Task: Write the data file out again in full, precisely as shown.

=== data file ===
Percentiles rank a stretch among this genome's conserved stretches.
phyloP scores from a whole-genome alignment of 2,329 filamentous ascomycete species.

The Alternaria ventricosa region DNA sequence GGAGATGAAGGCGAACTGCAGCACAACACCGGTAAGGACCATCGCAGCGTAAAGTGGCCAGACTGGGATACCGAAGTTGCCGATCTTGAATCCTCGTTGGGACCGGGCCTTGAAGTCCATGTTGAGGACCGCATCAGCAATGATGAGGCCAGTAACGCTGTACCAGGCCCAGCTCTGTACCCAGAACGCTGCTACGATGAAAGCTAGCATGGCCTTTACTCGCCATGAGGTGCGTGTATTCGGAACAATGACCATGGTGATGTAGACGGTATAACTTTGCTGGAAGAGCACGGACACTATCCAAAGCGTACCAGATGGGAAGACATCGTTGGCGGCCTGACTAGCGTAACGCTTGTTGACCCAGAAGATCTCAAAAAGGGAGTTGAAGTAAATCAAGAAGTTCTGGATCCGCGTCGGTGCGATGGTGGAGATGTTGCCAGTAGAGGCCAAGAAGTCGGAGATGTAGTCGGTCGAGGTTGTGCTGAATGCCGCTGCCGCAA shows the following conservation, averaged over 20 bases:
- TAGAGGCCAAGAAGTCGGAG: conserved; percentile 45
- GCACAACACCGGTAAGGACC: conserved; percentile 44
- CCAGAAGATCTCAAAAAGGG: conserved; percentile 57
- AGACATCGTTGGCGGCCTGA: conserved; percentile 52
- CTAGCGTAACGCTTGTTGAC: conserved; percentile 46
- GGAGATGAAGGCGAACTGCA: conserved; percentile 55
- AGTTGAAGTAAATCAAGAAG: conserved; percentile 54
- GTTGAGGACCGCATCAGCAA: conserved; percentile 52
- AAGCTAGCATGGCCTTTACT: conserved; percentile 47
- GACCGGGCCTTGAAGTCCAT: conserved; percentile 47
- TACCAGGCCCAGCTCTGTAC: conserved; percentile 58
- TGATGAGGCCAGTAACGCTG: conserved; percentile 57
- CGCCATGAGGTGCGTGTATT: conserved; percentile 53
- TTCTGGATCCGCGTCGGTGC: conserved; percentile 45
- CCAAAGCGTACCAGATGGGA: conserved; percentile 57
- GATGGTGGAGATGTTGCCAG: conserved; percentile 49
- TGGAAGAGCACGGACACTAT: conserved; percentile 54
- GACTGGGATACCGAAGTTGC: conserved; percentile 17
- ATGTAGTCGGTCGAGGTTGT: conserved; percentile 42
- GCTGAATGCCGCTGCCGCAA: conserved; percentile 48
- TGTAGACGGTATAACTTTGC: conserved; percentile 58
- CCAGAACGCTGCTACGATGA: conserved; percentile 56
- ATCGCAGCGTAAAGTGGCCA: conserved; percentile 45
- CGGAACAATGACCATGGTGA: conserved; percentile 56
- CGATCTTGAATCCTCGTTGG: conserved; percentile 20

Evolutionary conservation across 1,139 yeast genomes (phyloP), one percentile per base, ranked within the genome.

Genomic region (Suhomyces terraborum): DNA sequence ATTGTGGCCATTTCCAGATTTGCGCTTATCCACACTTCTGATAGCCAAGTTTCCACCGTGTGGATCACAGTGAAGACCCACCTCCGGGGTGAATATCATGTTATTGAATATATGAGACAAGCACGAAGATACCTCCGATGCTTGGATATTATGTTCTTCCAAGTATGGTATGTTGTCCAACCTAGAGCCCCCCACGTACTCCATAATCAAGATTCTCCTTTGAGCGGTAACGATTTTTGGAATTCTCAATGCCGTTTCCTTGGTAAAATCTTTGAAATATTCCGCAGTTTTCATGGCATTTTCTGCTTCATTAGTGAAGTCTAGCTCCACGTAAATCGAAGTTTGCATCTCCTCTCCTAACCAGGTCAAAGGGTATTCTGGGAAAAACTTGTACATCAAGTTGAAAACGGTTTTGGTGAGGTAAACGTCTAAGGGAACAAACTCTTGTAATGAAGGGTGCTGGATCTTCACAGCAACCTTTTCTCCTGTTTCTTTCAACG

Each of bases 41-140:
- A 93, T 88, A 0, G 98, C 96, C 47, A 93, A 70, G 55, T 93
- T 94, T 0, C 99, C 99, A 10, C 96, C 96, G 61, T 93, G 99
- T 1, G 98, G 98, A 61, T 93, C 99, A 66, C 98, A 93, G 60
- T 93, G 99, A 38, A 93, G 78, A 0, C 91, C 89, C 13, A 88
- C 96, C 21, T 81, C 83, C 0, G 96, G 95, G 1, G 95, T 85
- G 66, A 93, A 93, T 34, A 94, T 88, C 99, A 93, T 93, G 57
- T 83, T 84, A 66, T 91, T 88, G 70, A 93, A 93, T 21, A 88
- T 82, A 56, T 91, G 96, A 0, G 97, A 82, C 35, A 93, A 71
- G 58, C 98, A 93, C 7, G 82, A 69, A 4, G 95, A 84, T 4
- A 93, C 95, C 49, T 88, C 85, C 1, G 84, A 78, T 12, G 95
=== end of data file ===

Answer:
Percentiles rank a stretch among this genome's conserved stretches.
phyloP scores from a whole-genome alignment of 2,329 filamentous ascomycete species.

The Alternaria ventricosa region DNA sequence GGAGATGAAGGCGAACTGCAGCACAACACCGGTAAGGACCATCGCAGCGTAAAGTGGCCAGACTGGGATACCGAAGTTGCCGATCTTGAATCCTCGTTGGGACCGGGCCTTGAAGTCCATGTTGAGGACCGCATCAGCAATGATGAGGCCAGTAACGCTGTACCAGGCCCAGCTCTGTACCCAGAACGCTGCTACGATGAAAGCTAGCATGGCCTTTACTCGCCATGAGGTGCGTGTATTCGGAACAATGACCATGGTGATGTAGACGGTATAACTTTGCTGGAAGAGCACGGACACTATCCAAAGCGTACCAGATGGGAAGACATCGTTGGCGGCCTGACTAGCGTAACGCTTGTTGACCCAGAAGATCTCAAAAAGGGAGTTGAAGTAAATCAAGAAGTTCTGGATCCGCGTCGGTGCGATGGTGGAGATGTTGCCAGTAGAGGCCAAGAAGTCGGAGATGTAGTCGGTCGAGGTTGTGCTGAATGCCGCTGCCGCAA shows the following conservation, averaged over 20 bases:
- TAGAGGCCAAGAAGTCGGAG: conserved; percentile 45
- GCACAACACCGGTAAGGACC: conserved; percentile 44
- CCAGAAGATCTCAAAAAGGG: conserved; percentile 57
- AGACATCGTTGGCGGCCTGA: conserved; percentile 52
- CTAGCGTAACGCTTGTTGAC: conserved; percentile 46
- GGAGATGAAGGCGAACTGCA: conserved; percentile 55
- AGTTGAAGTAAATCAAGAAG: conserved; percentile 54
- GTTGAGGACCGCATCAGCAA: conserved; percentile 52
- AAGCTAGCATGGCCTTTACT: conserved; percentile 47
- GACCGGGCCTTGAAGTCCAT: conserved; percentile 47
- TACCAGGCCCAGCTCTGTAC: conserved; percentile 58
- TGATGAGGCCAGTAACGCTG: conserved; percentile 57
- CGCCATGAGGTGCGTGTATT: conserved; percentile 53
- TTCTGGATCCGCGTCGGTGC: conserved; percentile 45
- CCAAAGCGTACCAGATGGGA: conserved; percentile 57
- GATGGTGGAGATGTTGCCAG: conserved; percentile 49
- TGGAAGAGCACGGACACTAT: conserved; percentile 54
- GACTGGGATACCGAAGTTGC: conserved; percentile 17
- ATGTAGTCGGTCGAGGTTGT: conserved; percentile 42
- GCTGAATGCCGCTGCCGCAA: conserved; percentile 48
- TGTAGACGGTATAACTTTGC: conserved; percentile 58
- CCAGAACGCTGCTACGATGA: conserved; percentile 56
- ATCGCAGCGTAAAGTGGCCA: conserved; percentile 45
- CGGAACAATGACCATGGTGA: conserved; percentile 56
- CGATCTTGAATCCTCGTTGG: conserved; percentile 20

Evolutionary conservation across 1,139 yeast genomes (phyloP), one percentile per base, ranked within the genome.

Genomic region (Suhomyces terraborum): DNA sequence ATTGTGGCCATTTCCAGATTTGCGCTTATCCACACTTCTGATAGCCAAGTTTCCACCGTGTGGATCACAGTGAAGACCCACCTCCGGGGTGAATATCATGTTATTGAATATATGAGACAAGCACGAAGATACCTCCGATGCTTGGATATTATGTTCTTCCAAGTATGGTATGTTGTCCAACCTAGAGCCCCCCACGTACTCCATAATCAAGATTCTCCTTTGAGCGGTAACGATTTTTGGAATTCTCAATGCCGTTTCCTTGGTAAAATCTTTGAAATATTCCGCAGTTTTCATGGCATTTTCTGCTTCATTAGTGAAGTCTAGCTCCACGTAAATCGAAGTTTGCATCTCCTCTCCTAACCAGGTCAAAGGGTATTCTGGGAAAAACTTGTACATCAAGTTGAAAACGGTTTTGGTGAGGTAAACGTCTAAGGGAACAAACTCTTGTAATGAAGGGTGCTGGATCTTCACAGCAACCTTTTCTCCTGTTTCTTTCAACG

Each of bases 41-140:
- A 93, T 88, A 0, G 98, C 96, C 47, A 93, A 70, G 55, T 93
- T 94, T 0, C 99, C 99, A 10, C 96, C 96, G 61, T 93, G 99
- T 1, G 98, G 98, A 61, T 93, C 99, A 66, C 98, A 93, G 60
- T 93, G 99, A 38, A 93, G 78, A 0, C 91, C 89, C 13, A 88
- C 96, C 21, T 81, C 83, C 0, G 96, G 95, G 1, G 95, T 85
- G 66, A 93, A 93, T 34, A 94, T 88, C 99, A 93, T 93, G 57
- T 83, T 84, A 66, T 91, T 88, G 70, A 93, A 93, T 21, A 88
- T 82, A 56, T 91, G 96, A 0, G 97, A 82, C 35, A 93, A 71
- G 58, C 98, A 93, C 7, G 82, A 69, A 4, G 95, A 84, T 4
- A 93, C 95, C 49, T 88, C 85, C 1, G 84, A 78, T 12, G 95